Art washes away from the soul the dust of everyday life.
– Pablo Picasso

Have you heard the quote: 
We are not human beings having a spiritual experience. We are spiritual beings having a human experience.

What do you think of the idea that we are spiritual beings having a human experience?  Does it speak to you?  

I’ve tended to put more value on the spiritual, immaterial aspects of life, perhaps as a result of finding my human existence confusing and unsatisfying.  I’m finally understanding how those feelings arose and learning to enjoy and appreciate the more human, physical aspects of existence.  But most of my life has been dominated by a sense of meaninglessness and a restless search for meaning through constant study, observation and exploration, scrambling to keep my head above water and, in moments of despair, wanting to give up and ‘start fresh’.    

The time when the feeling of meaninglessness and sadness would come up most strongly for me was my birthday.  And so it was, on a recent trip to Sydney for my birthday, when I felt myself drowning in the existential void, that I got a glimpse into a new perspective on ‘meaning’. 

A heavy blanket of sadness hung over me as I set out on a day of adventure with Joey, traversing Sydney by scooter.  Thankfully Joey seemed oblivious to my feelings and I was somewhat buoyed by enjoying a day of connection and play with him.  From Bondi beach we rode into the city.  At Hyde Park we looked down into a war memorial artwork where Joey searched for and joyfully spotted Dorrigo, Bellingen, Urunga and Fernmount among the places where fallen soldiers had hailed from.  He proudly posed in front of a sculpture of giant bullets while I took a photo.  And we glided past the Archibald Fountain and through the Domain, en route to the Botanic Gardens and Circular Quay.  As we passed the Art Gallery, Joey agreed to a short visit inside.

One of the ways I’ve sabotaged myself this lifetime has been judging my artistic dabblings as selfish and indulgent.  But as I walked into the gallery carrying the ‘weight of emptiness’ I felt a sense of peace.  I had a realisation, as I looked at the artworks, that this is meaning.  It felt like a breakthrough – an almost defiant acceptance that ‘art’ is a valid and worthy response to existence.  With art, spirit meets matter and the world and our human experience is explored.  There will always be people who judge art .. particularly given it is often hard to understand and far removed from the practicalities of life.  To a hard-nosed realist, art can be hard to rationalise or justify.  But there is more to life than basic survival needs.  Art can be transcendental.  

When I studied architecture, personal preference was not allowed as a reason for doing something.  Everything had to be justified.  And perhaps learning to justify my ideas has been an important lesson for me.  I feel like armouring myself against critics through gathering information and understanding different perspectives has driven a lot of my life and held me back from taking action.  I’ve given so much power to critics, including a very harsh inner critic who was more powerful and destructive than any person ever could be.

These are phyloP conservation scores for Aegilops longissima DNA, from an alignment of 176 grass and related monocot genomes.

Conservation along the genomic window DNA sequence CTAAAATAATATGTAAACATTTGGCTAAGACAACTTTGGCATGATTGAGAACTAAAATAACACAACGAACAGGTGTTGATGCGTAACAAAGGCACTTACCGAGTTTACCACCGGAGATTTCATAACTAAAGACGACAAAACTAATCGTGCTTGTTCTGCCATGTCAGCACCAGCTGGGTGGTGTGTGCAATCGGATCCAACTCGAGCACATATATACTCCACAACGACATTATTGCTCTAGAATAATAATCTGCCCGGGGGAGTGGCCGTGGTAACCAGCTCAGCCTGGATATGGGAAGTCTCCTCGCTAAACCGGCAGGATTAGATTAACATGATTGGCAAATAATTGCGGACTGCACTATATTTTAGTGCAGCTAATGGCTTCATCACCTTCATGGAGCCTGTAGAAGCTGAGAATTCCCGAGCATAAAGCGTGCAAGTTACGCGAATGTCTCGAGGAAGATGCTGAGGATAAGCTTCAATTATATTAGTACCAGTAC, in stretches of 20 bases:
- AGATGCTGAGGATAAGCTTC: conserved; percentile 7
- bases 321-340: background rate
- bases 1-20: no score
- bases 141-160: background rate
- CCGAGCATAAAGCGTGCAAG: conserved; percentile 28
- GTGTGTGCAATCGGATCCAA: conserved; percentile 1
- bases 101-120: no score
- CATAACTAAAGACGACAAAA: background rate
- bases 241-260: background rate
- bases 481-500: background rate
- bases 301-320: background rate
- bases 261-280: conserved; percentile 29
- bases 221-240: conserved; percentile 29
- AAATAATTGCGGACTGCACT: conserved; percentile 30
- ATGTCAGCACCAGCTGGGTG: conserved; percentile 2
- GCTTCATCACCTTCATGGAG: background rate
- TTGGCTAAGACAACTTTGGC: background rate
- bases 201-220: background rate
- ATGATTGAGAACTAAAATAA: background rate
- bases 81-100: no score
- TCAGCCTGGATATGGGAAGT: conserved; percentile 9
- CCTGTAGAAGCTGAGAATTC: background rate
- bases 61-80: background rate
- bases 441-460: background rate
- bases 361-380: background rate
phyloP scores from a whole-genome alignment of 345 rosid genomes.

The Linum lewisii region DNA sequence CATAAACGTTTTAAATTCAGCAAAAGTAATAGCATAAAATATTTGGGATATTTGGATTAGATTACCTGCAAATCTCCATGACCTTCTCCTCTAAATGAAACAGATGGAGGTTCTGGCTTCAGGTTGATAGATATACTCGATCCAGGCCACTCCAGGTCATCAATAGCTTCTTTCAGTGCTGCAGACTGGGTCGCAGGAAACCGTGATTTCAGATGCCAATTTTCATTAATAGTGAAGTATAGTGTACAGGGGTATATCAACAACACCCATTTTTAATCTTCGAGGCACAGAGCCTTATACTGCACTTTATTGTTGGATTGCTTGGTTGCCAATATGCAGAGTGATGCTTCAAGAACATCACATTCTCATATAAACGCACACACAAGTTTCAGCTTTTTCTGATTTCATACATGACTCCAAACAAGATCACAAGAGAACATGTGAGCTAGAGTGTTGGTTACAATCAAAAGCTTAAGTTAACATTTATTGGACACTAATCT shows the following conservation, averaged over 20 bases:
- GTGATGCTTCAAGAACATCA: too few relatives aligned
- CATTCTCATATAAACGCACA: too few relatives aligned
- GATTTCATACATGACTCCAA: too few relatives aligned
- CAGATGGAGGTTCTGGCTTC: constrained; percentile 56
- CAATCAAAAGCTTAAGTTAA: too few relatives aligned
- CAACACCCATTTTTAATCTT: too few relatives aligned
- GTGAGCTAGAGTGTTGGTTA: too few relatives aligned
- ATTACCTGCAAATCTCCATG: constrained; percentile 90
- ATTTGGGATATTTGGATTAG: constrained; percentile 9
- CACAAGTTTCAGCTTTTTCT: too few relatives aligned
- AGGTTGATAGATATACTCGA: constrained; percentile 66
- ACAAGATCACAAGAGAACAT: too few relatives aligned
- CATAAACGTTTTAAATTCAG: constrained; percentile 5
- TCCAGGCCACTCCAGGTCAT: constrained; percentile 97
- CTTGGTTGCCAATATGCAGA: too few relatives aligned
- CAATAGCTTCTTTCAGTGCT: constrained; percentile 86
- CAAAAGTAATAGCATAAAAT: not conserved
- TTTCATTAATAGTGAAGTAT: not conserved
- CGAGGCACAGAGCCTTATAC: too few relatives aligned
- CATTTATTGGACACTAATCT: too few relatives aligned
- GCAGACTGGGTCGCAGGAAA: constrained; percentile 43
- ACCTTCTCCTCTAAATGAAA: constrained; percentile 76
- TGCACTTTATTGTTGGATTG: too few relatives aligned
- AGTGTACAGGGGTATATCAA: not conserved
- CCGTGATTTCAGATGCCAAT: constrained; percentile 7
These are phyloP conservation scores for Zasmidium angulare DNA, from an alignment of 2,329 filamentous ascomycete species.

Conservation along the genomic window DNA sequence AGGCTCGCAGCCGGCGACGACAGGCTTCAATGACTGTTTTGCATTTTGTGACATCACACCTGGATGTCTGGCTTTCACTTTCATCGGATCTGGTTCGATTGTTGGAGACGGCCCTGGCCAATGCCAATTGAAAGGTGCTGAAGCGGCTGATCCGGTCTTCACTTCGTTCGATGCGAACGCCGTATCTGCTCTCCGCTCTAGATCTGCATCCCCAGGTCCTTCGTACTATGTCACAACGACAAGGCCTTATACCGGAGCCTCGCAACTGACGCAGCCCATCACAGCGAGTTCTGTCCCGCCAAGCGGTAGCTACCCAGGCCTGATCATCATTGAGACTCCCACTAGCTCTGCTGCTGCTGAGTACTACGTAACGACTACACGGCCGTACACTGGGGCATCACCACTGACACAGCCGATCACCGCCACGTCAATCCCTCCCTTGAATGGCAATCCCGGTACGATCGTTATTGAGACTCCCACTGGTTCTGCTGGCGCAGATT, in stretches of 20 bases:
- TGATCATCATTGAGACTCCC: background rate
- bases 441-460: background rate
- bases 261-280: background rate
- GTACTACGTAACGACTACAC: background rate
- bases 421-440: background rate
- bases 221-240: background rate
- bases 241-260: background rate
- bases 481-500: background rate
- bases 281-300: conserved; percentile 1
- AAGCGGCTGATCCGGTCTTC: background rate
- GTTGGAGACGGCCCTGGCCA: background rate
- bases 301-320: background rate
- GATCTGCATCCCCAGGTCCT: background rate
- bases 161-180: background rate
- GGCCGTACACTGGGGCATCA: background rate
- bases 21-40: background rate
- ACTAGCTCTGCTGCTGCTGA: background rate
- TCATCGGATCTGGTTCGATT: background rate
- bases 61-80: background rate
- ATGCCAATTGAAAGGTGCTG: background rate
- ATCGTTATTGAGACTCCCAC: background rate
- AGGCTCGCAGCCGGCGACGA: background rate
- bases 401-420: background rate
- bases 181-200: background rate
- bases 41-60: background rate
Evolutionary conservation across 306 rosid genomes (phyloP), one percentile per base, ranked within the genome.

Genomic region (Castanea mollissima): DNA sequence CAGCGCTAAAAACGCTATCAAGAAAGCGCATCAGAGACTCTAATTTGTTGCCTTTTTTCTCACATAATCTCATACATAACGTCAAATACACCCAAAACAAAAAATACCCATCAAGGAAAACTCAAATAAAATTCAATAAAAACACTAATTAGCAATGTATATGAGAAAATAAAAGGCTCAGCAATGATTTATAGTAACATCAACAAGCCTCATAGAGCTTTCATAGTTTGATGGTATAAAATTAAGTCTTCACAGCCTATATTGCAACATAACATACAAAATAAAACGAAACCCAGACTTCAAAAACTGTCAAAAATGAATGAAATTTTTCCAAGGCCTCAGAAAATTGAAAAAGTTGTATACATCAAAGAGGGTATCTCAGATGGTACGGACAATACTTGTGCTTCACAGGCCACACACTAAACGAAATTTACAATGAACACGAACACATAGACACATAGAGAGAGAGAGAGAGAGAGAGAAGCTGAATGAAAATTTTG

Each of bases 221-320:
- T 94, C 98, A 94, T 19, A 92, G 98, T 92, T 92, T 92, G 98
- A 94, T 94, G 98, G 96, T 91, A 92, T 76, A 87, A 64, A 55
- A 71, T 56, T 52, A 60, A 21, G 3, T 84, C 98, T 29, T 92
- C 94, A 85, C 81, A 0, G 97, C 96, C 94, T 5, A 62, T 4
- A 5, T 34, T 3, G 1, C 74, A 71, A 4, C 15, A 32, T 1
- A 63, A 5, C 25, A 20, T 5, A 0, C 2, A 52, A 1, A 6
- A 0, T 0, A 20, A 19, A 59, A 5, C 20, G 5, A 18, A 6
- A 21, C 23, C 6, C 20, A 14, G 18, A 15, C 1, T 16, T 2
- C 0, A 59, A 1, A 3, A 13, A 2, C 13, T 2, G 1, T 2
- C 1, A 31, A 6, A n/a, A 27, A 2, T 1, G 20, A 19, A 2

I used to admire critics for their boldness and confidence in their beliefs and their bravery to take a stand and declare what they believed in.  I valued the opinions of others highly and often to my own detriment.

No more!  

Though I’ve tended to wait for clarity before taking action, I’ve learned that clarity comes from action.  And having spent too much of my life influenced (and stopped) by the opinions of others, I feel like I know enough of what I need to know to work things out in my own way.  After all ..
 It is not the critic who counts; not the man who points out how the strong man stumbles, or where the doer of deeds could have done them better.  The credit belongs to the man who is actually in the arena, whose face is marred by dust and sweat and blood; who strives valiantly; who errs, who comes short again and again, because there is not effort without error and shortcoming; but who does actually strive to do the deeds; who knows great enthusiasms, the great devotions; who spends himself in a worthy cause; who at the best knows in the end the triumph of high achievement, and who at the worst, if he fails, at least fails while daring greatly, so that his place shall never be with those cold and timid souls who neither know victory nor defeat.– Theodore Roosevelt

Here’s to imperfect action – critics be damned :)

With love,

What are you striving for?  Let me know so I can cheer you on!